via tumblr.com

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@StateDept Ups Sri Lanka Travel Advisory After Multiple Easter Sunday Explosions

 

On April 21, the State Department increased the Travel Advisory for Sri Lanka to Level 2 (Exercise Increased Caution) after multiple attacks throughout the country. Explosions reportedly occurred at  the Shangri La, Cinnamon Grand and Kingsbury hotels in Colombo and churches in Kochchikade, Katuwapitiya and Batticaloa; the blasts killed 290 people and wounded 500.  Arrests have been made and investigations are ongoing according to media reports.

The Advisory says in part:

Exercise increased caution in Sri Lanka due to terrorism. Terrorist groups continue plotting possible attacks in Sri Lanka. Terrorists may attack with little or no warning, targeting tourist locations, transportation hubs, markets/shopping malls, local government facilities, hotels, clubs, restaurants, places of worship, parks, major sporting and cultural events, educational institutions, airports, and other public areas.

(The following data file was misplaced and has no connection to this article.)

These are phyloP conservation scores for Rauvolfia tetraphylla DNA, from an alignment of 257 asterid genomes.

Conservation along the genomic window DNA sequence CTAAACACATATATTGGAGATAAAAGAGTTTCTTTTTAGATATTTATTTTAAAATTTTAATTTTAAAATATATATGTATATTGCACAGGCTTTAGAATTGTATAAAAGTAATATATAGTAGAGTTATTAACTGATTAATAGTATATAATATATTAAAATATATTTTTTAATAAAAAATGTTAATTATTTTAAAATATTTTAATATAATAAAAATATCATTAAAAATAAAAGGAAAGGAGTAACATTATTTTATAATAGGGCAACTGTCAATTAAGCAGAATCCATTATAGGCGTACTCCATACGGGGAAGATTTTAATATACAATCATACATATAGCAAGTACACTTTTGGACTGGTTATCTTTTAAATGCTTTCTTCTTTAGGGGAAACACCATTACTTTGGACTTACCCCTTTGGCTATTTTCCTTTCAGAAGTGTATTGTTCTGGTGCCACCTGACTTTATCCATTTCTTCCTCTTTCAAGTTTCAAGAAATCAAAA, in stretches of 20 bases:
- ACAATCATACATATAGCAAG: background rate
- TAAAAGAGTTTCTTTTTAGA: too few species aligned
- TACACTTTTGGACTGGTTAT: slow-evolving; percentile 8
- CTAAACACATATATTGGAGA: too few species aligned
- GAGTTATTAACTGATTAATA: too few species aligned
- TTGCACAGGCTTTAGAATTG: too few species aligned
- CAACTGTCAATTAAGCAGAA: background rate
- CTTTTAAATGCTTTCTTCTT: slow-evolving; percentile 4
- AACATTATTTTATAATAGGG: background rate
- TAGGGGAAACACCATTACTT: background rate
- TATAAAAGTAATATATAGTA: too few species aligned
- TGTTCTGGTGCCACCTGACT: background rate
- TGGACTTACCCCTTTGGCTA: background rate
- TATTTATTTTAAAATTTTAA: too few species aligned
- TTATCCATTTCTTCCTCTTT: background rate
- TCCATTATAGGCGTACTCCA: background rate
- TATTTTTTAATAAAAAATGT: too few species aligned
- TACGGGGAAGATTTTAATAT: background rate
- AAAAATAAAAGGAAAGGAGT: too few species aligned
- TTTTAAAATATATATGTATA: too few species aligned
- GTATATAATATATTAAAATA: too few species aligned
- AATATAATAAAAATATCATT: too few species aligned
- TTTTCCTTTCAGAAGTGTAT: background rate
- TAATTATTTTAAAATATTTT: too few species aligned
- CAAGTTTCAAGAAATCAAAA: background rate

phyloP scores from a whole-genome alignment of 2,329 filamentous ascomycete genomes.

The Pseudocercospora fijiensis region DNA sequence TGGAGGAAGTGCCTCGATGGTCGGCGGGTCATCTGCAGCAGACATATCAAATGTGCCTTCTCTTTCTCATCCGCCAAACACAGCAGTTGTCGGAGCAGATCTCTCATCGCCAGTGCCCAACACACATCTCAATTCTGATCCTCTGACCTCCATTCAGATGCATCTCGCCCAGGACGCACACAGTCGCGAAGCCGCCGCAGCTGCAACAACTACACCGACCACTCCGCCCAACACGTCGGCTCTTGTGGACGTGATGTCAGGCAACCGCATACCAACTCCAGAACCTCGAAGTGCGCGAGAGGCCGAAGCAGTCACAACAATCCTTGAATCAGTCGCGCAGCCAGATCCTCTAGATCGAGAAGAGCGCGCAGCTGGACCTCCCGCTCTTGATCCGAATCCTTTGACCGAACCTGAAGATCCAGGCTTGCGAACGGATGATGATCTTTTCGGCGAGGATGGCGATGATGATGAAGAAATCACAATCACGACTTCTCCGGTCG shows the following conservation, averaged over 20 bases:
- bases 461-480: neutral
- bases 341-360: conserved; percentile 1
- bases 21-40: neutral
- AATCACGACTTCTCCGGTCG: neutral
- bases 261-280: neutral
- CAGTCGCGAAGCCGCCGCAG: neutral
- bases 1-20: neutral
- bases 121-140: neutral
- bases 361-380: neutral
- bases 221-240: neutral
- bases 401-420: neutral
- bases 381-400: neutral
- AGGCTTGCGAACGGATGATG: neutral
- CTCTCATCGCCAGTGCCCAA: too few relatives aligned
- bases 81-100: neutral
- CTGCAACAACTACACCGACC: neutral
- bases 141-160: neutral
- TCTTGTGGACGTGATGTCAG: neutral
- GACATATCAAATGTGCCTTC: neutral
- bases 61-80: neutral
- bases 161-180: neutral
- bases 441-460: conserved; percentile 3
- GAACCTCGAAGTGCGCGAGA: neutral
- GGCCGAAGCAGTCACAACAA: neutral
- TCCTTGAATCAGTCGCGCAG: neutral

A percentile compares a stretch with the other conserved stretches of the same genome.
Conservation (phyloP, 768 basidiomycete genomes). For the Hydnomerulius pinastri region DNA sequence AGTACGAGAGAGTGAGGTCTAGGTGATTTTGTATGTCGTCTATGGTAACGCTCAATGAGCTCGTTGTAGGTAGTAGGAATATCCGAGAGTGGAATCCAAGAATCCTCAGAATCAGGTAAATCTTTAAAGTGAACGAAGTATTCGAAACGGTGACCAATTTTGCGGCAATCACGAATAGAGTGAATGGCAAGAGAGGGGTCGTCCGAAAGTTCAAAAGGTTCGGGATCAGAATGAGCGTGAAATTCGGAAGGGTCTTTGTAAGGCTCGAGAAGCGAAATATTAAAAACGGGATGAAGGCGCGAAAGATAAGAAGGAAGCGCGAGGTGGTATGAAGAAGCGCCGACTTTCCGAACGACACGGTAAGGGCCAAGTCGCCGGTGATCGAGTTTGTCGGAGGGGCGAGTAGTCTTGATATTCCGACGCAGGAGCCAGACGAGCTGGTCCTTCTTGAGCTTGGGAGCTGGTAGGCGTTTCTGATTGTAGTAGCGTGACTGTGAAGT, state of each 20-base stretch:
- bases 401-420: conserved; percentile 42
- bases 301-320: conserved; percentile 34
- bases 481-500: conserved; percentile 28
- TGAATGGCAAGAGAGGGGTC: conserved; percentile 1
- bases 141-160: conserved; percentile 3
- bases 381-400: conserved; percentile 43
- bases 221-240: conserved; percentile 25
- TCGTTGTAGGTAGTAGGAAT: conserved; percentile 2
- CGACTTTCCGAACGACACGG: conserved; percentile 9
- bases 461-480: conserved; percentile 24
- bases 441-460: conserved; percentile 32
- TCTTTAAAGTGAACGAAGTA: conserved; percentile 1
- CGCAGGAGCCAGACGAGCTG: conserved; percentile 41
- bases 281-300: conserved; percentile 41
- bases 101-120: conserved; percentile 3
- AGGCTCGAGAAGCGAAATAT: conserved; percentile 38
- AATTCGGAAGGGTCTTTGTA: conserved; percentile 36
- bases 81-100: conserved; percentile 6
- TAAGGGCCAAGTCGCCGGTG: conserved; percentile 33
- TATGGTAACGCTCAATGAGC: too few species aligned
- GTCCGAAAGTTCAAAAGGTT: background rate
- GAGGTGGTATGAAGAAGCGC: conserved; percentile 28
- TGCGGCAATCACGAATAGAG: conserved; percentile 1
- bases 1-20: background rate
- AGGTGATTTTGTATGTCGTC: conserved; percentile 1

The U.S. Embassy in Colombo also announced that it will be closed to the public on April 22. The American Center in Colombo & all American Spaces will also be closed. Emergency American Citizen Services will be available (see contact number below).  In a statement to the press, the secretary of state confirmed that “several U.S. citizens were among those killed” in Sri Lanka attacks,

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North Korea Wants Pompeo in Out Group: No More Smiling Lunches